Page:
CHARLES MACE.
19th October 1903
Reference Numbert19031019-785
VerdictGuilty > unknown
SentenceImprisonment > hard labour

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785. CHARLES MACE , For the manslaughter of Charles John Smith.

MR. BURNIE Prosecuted.

CHARLES HUMPHRIES . I am a carman, of 2, Flower and Dean Street—on Saturday, August 29th, between 10 and 11 p.m. I was with the deceased in Lonsdale Street in the East End—the deceased had had a decent, lot of drink, he could not stand properly, he was staggering—I had had a little drop also, I had had about thirteen or fourteen glasses of ale—I saw the prisoner at the corner of Thrawl Street standing with a young woman—he was sober, the deceased accidently pushed up against the prisoner, who turned round and asked him who the b----hell he was pushing of—the deceased begged his pardon and then walked on—the prisoner walked towards him and gave him a black look, he put rather a rough look on his face—the deceased said, "You need not look black at me, because you won't frighten me"—the prisoner made at him and made a blow at him—the deceased ducked his head, they both took off their coats and began to fight—I tried to part them, and the prisoner tried to smash me in the mouth and asked me what' business it was of mine—the fight went on, I do not know for how long; I was insensible—when I came to, I saw the prisoner hitting the deceased with his left and right hands on his face—the deceased was trying to punch back—he fell down in consequence of, the blows—Devine went and got some water—I tried to

pick the deceased up when he became conscious—he was not able to get up—the prisoner smashed him on the left side of his face and then walked into the lodging-house—the police came, and the deceased was taken to the hospital, and the prisoner into custody—I never saw no instrument used.

Cross-examined. You walked away when the deceased fell—I did not tell you to fight.

JOHN DEVINE (In custody). I live at 24, Thrawl Street, E., and am a dock labourer—on the last Saturday night in August, I was in Flower and Dean Street with two friends—I saw the deceased and Humphries—I had some conversation with them—I went on and they followed—in Thrawl Street I saw the prisoner with a female, who was sitting on the window of the lodging house—I heard quarrelling going on behind me—I looked round and saw the prisoner and the deceased quarrelling together, the deceased had his coat off, the prisoner had his on—I never saw no blows struck—I afterwards saw them go out into the road and fight, when they were fighting they both had their coats off—the fight went on for seven or eight or ten minutes—the end of it was that the deceased got a very nasty blow on the side of his head, he fell sideways—I went to raise him up, but could not, he was unconscious—I asked someone to get some water, but nobody did so—I got a can of water and tried to get him to take some, but it only ran out of his mouth—he was taken to the hospital—the prisoner went and sat outside the lodging house.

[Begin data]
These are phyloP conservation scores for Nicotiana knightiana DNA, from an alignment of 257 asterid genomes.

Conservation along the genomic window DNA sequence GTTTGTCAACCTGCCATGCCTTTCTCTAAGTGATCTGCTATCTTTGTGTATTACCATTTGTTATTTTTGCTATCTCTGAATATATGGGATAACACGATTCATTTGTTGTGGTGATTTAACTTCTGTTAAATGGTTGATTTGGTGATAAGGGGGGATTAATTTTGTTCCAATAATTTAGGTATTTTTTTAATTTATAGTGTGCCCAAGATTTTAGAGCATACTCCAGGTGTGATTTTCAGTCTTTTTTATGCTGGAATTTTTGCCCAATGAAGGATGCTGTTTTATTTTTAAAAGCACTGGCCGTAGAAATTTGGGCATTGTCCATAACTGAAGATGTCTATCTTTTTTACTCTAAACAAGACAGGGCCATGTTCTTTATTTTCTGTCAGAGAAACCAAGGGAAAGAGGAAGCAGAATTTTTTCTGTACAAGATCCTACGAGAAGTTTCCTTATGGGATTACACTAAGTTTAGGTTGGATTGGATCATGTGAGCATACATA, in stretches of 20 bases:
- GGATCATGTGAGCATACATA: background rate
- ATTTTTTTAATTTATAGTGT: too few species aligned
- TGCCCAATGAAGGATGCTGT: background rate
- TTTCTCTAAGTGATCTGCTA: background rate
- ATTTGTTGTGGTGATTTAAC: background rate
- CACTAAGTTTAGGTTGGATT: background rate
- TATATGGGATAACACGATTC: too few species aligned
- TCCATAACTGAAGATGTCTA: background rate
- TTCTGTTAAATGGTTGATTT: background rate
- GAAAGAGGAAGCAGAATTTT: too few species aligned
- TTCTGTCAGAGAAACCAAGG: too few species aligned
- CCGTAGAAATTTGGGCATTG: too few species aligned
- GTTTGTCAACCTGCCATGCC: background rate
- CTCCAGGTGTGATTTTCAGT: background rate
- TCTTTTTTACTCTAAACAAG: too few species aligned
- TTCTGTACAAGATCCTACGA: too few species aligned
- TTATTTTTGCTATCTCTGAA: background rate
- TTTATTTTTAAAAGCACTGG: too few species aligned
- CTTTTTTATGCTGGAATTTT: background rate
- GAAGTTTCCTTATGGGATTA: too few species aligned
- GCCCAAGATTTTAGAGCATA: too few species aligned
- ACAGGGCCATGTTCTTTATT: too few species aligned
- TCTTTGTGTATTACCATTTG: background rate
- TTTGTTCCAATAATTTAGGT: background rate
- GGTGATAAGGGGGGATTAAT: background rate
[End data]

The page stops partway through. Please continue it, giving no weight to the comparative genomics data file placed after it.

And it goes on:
MORRIS LIMBERG . I am a provision dealer of 19, Lawsworth Buildings—on August 29th I was at my home, which is close to Thrawl Street—I heard a fight going on—I went out, I saw the prisoner and the deceased fighting, they fought for about ten minutes—the prisoner struck the deceased a violent blow on the neck, which caused him to fall face downwards on a man' hole—the prisoner went into the lodging house—the deceased was taken to the hospital.

JOHN WOOD (422 H.) About 12.50 a.m. on August 30th, I saw a crowd at the corner of Thrawl Street—I saw the deceased lying unconscious—I took him on an ambulance to the London Hospital—when I found him he had his coat off.

ARCHIBALD MOON , M.R.C.S. I am house surgeon at the London Hospital—about 1.30 a.m. on Sunday, August 30th, I saw the deceased, I found him to be quite dead—at the post mortem I found death had been caused by hemoerrhage over the whole surface of the brain, caused by a blow or fall.

JAMES BARNBROOK (351 H.) About 12.50 a.m. on August 30th, I went to this lodging house in Thrawl Street, where I found the prisoner—I told him he had been fighting in the street, and said, "Do you know what you have done, the man is dead"—I told him I should take him into custody—he said, "It was a fair fight"—I took him to the station.

SAMUEL LEE (Police sergeant H.) About 7.30 p.m. on August 30th, I saw the prisoner detained—I told him he would be charged with the manslaughter of George John Smith—he said, "It was a fair fight."

THOMAS JONES , I am a registered medical practitioner, of Leman

Street—I saw the prisoner at the station, and found marks upon him which would be consistent with his having been engaged in a fight.

The prisoner, in his defence on oath, said, that the deceased started abusing him and struck him on the mouth; that they took off their coats and had a fight; that he knocked the deceased down two or three times; that the last time he fell he (the prisoner) walked away; and that it was a fair fight.

Evidence for the Defence.

SARAH SMITH . On this Saturday, between 12.30 and 1 a.m. I was with the prisoner in Thrawl Street—three men were standing there, the deceased being one of them. (The witness here became faint, but on recovering said that she wanted to say that the fight was a fair one).

GUILTY . Two months' hard labour.


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